In an ongoing discussion on a great entrepreneurs mailing list I’m involved with, a member has begun talking about his desire to raise some serious capital to grow his business faster. In response, another member challenged him to write an “action plan” to detail what he was going to do so his business would evolve from its current nascent state. That’s not enough, however, and here’s what I wrote in response…
Actually, as someone who consults with investors and companies raising capital, I will say that what you need, and what any entrepreneur needs isn’t an action plan, but a business plan. You need to really flesh out the business opportunity, not the idea. Your business (Painted Snapshot), as a business, would need to have a quantified marketing plan, partners, affiliates, staff, a scalable backend, a method for identifying, qualifying and training additional artists (if needed), and a projected profit and loss statement with an emphasis on costs. Worry about 12 months, not years out, but you have to be able to show unequivocally that it is a lucrative, scalable business.
In my experience, the very last thing any investor does is loan you money to get your business fully fleshed out. The odds of an investment of that nature being a success (e.g., earning a decent return in 24-36 months) are very, very slim. Far more likely is what happened to one company we invested in when I was Entrepreneur in Residence for a small incubator: the guy just vanished once the check was signed and two weeks later I bumped into him at a café. He was showing off his brand new Harley. Not good. VCs know this and there’s a whole “yacht money” syndrome referring to this problem, actually.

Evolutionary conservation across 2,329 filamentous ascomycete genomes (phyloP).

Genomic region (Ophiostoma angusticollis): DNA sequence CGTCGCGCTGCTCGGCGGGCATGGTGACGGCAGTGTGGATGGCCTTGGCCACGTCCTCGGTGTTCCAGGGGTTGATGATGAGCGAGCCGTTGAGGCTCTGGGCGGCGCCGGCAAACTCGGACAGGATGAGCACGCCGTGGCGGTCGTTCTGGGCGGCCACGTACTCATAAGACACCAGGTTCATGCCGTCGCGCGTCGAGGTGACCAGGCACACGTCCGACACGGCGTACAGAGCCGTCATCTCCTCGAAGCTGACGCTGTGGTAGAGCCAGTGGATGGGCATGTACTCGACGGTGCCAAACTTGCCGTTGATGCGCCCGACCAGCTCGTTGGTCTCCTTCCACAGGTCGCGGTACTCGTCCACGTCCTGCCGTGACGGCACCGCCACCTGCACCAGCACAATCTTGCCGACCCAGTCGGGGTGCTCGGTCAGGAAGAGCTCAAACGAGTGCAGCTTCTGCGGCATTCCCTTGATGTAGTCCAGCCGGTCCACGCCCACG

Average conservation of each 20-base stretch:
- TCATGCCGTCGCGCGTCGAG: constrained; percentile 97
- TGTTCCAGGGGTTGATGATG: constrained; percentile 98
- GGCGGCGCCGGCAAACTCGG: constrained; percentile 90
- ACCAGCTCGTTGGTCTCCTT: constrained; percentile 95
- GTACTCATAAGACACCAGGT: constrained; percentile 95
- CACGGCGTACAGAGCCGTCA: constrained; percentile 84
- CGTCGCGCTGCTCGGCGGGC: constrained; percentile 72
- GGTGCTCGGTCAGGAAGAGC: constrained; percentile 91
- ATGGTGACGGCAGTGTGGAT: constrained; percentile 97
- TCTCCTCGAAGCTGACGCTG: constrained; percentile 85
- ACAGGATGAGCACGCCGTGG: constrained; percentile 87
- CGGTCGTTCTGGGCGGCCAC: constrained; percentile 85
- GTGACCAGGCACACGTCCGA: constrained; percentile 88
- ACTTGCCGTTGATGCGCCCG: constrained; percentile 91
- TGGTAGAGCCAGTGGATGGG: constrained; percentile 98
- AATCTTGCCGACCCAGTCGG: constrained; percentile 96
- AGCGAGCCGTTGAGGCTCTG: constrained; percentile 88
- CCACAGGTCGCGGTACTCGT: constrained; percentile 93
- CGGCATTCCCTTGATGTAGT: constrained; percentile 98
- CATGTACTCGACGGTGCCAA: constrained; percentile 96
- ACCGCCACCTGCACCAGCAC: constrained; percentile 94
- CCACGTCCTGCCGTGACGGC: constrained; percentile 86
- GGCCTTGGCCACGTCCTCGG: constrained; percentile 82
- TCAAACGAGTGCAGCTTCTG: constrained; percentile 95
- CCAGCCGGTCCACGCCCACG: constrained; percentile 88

Realize too that you don’t need to have a great business plan because in many ways, it’s the process of going through the steps to develop and realize your plan that are the most important. Instead of saying “we’ll get to marketing once we have funding” you have to actually plan out a coherent and comprehensive marketing plan, for example. Far more valuable. (see this too: how important is my business plan?)
Also, there’s a classic catch-22 in the staffing department worth mentioning too: too many startups tell investors “we have great execs lined up once we have funding”. That’s the wrong answer. The senior people need to already be on board and committed to the project, or they’re just filler in the plan, not real executives you can leverage when trying to raise capital. If they can’t afford to work full-time without pay for a few months, well, maybe they’re not the right match for your business after all. Remember, it’s passion that drives a young business, not capital.
So my advice to you as it is to all entrepreneurs is that you need to really get into the mindset of growing a business, not “doing something cool” if you really want to raise investor capital and grow your business to the next level.
Side note: The business in question is Painted Snapshot, and I’m a happy customer. Tom does brilliant work turning photographs into oil paintings. They’re splendid gifts too. Nonetheless, as discussed in this article, is there a business here, or just a very cool hobby?